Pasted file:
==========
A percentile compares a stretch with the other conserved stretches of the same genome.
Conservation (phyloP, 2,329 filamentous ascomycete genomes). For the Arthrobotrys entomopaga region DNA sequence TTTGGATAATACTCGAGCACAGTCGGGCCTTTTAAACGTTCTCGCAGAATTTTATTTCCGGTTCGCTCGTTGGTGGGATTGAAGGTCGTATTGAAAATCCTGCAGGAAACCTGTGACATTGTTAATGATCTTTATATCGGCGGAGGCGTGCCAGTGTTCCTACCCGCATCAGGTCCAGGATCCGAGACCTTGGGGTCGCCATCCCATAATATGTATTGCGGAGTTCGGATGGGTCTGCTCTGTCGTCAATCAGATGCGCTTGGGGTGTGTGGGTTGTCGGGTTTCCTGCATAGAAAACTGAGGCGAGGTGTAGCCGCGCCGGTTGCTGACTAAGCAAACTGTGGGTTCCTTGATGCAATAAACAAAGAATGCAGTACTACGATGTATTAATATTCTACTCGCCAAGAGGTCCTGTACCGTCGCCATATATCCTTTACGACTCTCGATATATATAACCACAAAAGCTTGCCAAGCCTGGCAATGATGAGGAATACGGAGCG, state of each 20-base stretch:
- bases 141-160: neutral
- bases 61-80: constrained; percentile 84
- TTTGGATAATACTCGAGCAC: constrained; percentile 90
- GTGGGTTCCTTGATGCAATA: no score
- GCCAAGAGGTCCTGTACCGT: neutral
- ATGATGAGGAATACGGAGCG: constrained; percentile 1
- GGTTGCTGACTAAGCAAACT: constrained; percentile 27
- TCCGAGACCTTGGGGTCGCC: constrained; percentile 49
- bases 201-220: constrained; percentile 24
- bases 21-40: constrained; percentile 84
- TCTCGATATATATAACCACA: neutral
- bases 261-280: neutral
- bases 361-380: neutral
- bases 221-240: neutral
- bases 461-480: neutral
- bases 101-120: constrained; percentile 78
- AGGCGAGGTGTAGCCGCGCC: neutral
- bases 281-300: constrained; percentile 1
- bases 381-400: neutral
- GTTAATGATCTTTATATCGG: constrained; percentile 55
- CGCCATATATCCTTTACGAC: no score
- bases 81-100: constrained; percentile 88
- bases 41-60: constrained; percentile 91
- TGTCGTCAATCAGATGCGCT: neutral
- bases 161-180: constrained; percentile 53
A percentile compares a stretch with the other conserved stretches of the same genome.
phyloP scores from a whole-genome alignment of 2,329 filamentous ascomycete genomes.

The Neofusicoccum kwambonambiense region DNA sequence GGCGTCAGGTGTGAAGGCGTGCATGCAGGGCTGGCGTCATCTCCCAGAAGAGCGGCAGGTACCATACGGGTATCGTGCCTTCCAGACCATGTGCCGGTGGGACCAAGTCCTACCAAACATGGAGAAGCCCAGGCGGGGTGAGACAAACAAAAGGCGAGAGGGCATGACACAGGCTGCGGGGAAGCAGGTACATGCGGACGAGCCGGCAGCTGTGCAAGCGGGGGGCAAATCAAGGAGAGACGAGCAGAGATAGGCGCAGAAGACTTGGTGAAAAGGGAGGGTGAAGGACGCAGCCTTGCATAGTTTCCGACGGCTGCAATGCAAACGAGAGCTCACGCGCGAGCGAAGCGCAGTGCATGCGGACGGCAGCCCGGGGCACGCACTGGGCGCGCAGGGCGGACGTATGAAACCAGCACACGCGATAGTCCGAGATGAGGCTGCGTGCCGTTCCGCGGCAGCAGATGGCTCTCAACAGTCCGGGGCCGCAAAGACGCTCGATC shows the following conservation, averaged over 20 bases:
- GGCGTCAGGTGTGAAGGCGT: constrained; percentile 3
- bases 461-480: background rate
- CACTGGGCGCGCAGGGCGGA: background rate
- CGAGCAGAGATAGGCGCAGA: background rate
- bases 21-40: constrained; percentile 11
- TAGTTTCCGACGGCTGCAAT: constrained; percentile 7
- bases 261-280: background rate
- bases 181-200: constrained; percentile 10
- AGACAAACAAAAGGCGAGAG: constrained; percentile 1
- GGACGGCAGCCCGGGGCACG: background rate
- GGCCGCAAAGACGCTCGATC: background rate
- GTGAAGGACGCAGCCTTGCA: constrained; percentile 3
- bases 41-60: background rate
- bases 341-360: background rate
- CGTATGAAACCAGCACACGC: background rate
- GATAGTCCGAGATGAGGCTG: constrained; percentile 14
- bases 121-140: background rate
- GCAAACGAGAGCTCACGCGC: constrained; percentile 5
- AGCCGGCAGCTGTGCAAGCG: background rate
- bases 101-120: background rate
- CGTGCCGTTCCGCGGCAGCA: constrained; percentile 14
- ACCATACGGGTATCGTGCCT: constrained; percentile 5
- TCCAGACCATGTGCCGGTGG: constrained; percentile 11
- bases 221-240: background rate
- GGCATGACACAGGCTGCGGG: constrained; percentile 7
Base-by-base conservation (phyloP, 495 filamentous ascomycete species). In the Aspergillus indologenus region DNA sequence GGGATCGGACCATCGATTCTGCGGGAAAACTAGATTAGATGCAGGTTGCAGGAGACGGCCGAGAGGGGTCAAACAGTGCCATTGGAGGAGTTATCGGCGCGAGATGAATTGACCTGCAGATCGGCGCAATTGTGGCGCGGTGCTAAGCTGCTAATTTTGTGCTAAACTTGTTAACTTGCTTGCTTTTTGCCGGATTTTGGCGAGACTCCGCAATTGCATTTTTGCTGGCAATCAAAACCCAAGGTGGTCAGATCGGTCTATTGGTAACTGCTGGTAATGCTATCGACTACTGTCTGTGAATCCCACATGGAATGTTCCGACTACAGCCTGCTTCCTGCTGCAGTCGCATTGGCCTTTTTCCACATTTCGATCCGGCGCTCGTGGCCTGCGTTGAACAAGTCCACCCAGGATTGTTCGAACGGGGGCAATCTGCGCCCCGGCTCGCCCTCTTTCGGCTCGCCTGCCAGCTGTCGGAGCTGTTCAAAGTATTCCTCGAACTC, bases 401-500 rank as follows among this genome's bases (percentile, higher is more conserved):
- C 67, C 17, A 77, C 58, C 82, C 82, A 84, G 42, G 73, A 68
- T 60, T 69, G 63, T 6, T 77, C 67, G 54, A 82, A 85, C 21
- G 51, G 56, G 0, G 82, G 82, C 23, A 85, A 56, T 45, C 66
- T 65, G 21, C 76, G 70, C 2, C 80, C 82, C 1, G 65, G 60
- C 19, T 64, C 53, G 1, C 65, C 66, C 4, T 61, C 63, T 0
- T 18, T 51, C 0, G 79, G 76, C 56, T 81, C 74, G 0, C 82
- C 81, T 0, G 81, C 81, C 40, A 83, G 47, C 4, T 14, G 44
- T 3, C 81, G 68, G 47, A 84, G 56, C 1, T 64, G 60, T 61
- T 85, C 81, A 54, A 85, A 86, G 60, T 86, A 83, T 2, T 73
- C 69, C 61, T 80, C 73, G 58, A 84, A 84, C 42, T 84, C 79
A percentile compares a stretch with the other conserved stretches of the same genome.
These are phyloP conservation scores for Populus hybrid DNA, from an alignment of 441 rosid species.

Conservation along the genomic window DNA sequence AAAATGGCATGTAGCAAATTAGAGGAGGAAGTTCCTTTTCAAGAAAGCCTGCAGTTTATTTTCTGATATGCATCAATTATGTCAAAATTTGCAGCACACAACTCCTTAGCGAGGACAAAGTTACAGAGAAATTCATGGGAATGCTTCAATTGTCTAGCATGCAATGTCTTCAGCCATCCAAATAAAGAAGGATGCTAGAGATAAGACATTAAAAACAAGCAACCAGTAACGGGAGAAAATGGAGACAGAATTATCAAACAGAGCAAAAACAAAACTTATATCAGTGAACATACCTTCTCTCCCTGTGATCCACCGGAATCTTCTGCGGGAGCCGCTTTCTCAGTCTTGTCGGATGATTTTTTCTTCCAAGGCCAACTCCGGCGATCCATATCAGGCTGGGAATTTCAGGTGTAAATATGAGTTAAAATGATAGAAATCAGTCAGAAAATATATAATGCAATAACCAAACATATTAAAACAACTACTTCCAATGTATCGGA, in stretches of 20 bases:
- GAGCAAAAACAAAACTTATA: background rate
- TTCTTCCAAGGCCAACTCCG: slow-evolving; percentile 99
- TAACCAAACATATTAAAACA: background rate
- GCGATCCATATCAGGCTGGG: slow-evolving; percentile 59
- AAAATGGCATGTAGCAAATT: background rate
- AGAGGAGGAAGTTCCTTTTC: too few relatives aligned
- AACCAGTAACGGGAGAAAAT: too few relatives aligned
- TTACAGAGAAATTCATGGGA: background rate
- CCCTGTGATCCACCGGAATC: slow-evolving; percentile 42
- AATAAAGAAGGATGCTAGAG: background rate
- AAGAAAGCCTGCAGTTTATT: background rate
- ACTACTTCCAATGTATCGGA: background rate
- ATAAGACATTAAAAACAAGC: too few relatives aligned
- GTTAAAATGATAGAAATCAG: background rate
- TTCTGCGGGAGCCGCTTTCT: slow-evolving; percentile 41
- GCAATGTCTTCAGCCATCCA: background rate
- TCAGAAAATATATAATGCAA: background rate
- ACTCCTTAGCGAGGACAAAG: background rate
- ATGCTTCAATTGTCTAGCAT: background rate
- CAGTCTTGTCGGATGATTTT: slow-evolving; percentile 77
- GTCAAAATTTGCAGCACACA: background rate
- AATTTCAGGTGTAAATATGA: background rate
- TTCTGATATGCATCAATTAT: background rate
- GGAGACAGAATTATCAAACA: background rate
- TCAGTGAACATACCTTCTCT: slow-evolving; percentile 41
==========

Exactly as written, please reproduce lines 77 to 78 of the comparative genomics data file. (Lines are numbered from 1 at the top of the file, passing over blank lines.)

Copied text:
- TTACAGAGAAATTCATGGGA: background rate
- CCCTGTGATCCACCGGAATC: slow-evolving; percentile 42